Pakistan's powerful military said Wednesday that ailing former army chief Pervez Musharraf, who seized power in a bloodless coup 23 years ago and ruled for nine years, should be allowed to return from self-imposed exile in Dubai.
Musharraf's family said last week the 78-year-old was unlikely to recover from multiple organ failure in Dubai, where he has been since 2016 after being allowed to leave Pakistan for medical treatment.
At the time, the former four-star general was facing multiple court cases related to his period of rule, and was sentenced in absentia to death for treason, a ruling that was later annulled.
"It was the opinion of the institution and its leadership that Pervez Musharraf may return to the country in view of his poor health if the family so desires," Major General Babar Iftikhar, head of the military's Inter Services Public Relations (ISPR) publicity wing, was quoted as saying by local media.
ISPR confirmed his remark to AFP on Wednesday.
Musharraf still faces numerous court cases should he return to the country.
The military has ruled Pakistan for decades at various times since the country gained independence in 1947, and Musharraf was army chief of staff when he seized power after then-prime minister Nawaz Sharif tried to sack him in 1999.
His legacy is a controversial one, with some crediting him with rescuing Pakistan from economic crisis and others blaming him for fanning extremism by allying the country with the United States in its war against armed groups in the wake of the 9/11 attacks.
While in office, he oversaw a stint of economic growth while surviving at least three assassination attempts.
But he is also accused of overseeing a period marked by human rights abuses and the disappearance of hundreds of activists.
Leading human rights activist Tahira Abdullah said Musharraf should be tried if he does return.
"As a citizen of Pakistan, everyone has the right of return," she said.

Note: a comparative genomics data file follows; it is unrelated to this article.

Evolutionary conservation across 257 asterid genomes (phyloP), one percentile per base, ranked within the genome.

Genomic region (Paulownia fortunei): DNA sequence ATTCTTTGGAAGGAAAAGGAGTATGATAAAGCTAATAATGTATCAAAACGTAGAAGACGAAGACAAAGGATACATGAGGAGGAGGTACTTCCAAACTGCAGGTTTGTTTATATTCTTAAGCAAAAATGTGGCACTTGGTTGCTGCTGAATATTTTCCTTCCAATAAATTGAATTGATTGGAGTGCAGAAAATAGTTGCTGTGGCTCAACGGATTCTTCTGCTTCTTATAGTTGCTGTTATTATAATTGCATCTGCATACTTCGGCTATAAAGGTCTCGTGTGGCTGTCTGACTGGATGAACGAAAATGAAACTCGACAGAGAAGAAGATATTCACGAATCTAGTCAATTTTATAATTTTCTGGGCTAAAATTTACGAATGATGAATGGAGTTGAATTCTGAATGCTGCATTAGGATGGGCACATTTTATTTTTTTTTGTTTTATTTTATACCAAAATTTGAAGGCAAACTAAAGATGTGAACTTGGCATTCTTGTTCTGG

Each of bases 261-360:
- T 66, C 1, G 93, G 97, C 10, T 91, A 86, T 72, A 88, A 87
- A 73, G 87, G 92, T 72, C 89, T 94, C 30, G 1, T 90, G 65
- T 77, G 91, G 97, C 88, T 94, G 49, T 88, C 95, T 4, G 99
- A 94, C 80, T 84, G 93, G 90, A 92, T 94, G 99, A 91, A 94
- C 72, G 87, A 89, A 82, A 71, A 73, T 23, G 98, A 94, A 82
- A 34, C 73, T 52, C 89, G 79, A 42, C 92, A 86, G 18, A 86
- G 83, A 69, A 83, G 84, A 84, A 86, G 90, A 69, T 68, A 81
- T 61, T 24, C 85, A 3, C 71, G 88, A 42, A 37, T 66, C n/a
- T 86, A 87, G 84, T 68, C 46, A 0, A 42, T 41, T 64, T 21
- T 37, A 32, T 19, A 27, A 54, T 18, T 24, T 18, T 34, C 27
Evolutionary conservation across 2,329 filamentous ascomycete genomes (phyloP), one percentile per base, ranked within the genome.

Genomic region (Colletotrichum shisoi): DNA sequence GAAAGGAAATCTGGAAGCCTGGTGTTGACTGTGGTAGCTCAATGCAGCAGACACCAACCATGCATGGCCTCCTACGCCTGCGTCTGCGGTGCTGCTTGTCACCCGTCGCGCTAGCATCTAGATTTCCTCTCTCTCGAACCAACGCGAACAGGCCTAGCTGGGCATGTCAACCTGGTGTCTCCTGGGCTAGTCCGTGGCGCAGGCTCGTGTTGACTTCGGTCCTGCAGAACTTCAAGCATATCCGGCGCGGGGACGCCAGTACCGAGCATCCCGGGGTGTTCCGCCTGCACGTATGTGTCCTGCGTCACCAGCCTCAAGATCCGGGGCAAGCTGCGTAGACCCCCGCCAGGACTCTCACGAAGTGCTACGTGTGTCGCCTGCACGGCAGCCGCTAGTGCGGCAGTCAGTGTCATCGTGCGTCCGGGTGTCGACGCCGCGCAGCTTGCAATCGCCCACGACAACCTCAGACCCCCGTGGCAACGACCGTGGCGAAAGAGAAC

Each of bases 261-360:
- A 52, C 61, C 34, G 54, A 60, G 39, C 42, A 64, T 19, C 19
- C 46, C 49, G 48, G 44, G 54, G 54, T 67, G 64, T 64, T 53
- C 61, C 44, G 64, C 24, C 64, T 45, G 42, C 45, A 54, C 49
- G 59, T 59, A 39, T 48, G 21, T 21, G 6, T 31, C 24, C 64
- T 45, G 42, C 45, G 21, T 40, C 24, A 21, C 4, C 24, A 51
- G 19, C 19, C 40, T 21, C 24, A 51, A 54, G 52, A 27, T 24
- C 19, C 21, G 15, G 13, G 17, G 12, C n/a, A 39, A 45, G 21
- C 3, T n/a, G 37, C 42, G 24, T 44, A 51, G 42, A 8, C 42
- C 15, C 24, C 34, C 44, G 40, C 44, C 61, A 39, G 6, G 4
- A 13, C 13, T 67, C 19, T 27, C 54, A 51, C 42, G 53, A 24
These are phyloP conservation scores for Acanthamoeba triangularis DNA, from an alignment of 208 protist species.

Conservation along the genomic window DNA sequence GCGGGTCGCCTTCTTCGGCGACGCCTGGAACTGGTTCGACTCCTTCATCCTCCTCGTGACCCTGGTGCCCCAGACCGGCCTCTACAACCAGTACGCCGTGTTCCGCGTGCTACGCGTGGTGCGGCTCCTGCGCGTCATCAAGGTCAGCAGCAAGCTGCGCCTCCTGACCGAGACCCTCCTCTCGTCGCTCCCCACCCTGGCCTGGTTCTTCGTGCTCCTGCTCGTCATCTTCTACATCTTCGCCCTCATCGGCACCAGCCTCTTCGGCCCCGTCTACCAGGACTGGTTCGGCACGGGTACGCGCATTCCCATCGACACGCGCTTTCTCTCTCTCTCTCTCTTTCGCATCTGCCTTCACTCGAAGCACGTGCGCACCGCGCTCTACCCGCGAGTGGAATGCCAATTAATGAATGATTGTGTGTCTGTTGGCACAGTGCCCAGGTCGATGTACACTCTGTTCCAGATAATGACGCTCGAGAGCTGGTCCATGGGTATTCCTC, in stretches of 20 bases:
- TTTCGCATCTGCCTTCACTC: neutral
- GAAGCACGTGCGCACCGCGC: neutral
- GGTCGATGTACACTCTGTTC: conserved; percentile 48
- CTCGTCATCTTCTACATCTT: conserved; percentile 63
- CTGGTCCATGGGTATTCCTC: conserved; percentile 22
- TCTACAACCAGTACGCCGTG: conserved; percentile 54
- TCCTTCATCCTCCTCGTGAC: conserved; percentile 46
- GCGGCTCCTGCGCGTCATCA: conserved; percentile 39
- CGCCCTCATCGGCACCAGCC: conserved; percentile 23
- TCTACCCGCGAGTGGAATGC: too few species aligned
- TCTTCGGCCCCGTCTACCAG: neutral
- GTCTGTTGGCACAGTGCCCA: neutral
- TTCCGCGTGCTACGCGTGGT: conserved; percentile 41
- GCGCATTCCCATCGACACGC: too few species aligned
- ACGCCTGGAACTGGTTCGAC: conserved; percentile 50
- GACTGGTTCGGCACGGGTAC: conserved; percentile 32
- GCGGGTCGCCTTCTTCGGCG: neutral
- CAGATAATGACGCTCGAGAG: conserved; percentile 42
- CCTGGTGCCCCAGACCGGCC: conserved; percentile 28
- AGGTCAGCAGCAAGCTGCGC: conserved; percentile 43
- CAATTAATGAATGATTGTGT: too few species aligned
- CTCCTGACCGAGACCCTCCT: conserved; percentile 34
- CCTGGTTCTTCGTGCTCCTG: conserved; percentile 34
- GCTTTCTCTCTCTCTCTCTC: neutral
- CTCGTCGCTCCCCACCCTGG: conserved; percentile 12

"However... he must be arrested immediately after setting foot on Pakistani soil and must be sent to jail -- or to hospital if he is ill", she added.
- 'No personal enmity' -
Musharraf's easygoing charm failed to mask the blurring of the division between the government and army, and his popularity plummeted after trying to sack the Supreme Court chief justice and declaring a state of emergency in late 2007.
After the assassination of opposition leader Benazir Bhutto, the national mood soured even more and crushing losses suffered by his allies in the 2008 elections left him isolated.
Musharraf's plan to return to power in the 2013 general election was dashed when he was disqualified from running in a poll won by Sharif -- the man he deposed in 1999.
On Tuesday, Sharif -- whose brother Shehbaz is now prime minister -- said he supported allowing Musharraf to return.
"I have no personal enmity with Pervez Musharraf and do not want others to undergo an agony that I experienced about my loved ones," he tweeted from London, where he lives in self-imposed exile after being convicted on corruption charges in 2018.
"I pray to Allah the almighty for his health. The government should facilitate him if he wants to come back", Sharif added.
Retired general Talat Masood, now a defence and political analyst, said Musharraf should be allowed to die in peace at home.
"After all, he is a Pakistani... and now wants to spend his last days in the country and he should be allowed", he said.
Liaqat Baloch, a senior leader of the Jamaat-e-Islami party, also said Musharraf should be allowed to return.
"We pray to Allah that he recovers soon -- and then he should face the raft of cases pending against him," he said.